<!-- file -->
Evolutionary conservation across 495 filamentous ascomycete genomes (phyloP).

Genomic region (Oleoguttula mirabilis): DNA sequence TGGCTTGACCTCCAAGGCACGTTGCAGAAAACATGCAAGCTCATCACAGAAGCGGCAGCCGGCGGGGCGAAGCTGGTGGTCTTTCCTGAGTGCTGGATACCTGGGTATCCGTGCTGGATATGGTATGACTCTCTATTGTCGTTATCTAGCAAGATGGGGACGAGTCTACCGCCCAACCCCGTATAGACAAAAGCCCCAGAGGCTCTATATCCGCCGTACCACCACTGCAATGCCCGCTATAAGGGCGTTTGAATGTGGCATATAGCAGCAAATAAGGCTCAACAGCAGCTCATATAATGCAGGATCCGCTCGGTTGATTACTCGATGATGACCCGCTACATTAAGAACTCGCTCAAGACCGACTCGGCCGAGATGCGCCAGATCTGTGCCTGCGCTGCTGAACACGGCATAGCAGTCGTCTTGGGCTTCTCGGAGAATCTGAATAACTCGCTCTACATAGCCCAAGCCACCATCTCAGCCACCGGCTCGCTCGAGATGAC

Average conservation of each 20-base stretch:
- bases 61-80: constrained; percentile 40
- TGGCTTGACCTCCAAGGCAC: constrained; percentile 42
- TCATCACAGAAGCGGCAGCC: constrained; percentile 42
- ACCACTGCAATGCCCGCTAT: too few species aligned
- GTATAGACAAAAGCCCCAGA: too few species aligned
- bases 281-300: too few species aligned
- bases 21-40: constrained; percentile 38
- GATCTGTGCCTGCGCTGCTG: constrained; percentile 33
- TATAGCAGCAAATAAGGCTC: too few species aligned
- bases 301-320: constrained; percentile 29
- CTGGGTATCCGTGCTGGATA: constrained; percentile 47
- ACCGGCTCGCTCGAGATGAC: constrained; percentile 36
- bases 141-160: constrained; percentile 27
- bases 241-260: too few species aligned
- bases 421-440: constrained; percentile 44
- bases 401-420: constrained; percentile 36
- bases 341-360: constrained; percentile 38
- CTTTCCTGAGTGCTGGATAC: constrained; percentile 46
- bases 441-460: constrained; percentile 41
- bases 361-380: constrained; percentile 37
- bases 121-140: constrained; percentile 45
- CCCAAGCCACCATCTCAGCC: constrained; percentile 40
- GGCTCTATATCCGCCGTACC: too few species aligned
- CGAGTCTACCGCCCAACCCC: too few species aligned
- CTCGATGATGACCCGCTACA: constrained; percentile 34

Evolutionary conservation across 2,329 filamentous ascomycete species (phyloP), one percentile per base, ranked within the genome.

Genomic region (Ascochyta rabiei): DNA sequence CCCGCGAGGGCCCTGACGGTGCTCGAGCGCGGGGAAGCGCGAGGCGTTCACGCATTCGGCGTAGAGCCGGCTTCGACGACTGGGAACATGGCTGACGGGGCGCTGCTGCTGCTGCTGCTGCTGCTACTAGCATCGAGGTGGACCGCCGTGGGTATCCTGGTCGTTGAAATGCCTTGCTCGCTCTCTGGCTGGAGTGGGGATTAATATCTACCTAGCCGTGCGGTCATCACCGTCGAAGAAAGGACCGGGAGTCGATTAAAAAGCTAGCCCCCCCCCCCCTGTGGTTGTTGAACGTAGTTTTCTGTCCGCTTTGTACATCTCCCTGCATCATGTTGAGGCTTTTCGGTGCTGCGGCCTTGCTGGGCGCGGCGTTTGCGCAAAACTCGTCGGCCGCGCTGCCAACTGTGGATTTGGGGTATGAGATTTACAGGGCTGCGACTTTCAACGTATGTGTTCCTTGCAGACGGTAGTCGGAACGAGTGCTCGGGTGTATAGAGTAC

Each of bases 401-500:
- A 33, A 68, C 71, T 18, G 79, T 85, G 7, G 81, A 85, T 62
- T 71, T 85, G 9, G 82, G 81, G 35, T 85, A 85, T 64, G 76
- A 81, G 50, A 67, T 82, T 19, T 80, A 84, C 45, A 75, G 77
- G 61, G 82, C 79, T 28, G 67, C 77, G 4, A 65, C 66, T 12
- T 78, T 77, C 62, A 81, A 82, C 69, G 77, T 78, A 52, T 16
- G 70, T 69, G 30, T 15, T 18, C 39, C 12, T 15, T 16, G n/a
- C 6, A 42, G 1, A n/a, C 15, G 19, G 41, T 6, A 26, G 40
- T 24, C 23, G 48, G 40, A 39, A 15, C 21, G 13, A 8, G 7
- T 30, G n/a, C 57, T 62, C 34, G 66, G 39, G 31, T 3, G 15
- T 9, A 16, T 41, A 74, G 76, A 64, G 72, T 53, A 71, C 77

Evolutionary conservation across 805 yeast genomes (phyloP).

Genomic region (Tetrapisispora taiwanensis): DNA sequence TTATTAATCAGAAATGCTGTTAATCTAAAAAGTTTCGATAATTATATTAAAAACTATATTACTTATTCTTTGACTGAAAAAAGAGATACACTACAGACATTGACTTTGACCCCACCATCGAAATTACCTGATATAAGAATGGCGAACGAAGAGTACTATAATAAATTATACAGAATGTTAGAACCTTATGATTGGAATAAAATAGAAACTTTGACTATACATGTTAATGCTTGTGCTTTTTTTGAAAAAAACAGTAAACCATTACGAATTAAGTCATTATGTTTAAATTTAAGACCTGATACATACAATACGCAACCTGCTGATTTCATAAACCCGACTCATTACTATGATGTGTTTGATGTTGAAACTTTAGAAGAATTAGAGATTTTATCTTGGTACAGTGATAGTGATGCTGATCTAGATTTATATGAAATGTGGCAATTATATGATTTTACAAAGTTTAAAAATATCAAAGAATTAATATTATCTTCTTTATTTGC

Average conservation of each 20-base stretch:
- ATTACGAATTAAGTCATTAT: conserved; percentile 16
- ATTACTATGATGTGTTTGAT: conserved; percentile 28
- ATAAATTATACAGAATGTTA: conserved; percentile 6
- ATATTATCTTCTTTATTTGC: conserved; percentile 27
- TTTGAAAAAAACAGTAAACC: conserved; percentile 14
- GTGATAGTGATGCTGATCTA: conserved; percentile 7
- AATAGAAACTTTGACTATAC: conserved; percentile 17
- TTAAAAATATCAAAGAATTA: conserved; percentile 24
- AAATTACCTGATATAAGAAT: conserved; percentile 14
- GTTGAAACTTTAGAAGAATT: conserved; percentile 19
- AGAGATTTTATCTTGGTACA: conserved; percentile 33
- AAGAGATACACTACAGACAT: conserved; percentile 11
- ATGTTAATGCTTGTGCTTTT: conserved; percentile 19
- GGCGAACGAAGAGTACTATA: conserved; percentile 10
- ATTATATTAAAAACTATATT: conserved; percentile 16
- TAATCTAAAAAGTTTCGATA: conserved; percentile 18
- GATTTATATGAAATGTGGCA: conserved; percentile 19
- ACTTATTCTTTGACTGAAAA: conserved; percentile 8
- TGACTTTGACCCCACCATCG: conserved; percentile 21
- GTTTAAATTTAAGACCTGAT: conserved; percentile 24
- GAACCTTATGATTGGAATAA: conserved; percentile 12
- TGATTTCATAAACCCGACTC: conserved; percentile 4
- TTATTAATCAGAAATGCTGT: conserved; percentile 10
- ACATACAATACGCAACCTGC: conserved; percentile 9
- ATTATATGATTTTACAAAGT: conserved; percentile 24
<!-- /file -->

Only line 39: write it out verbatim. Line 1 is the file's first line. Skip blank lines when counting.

- T 24, C 23, G 48, G 40, A 39, A 15, C 21, G 13, A 8, G 7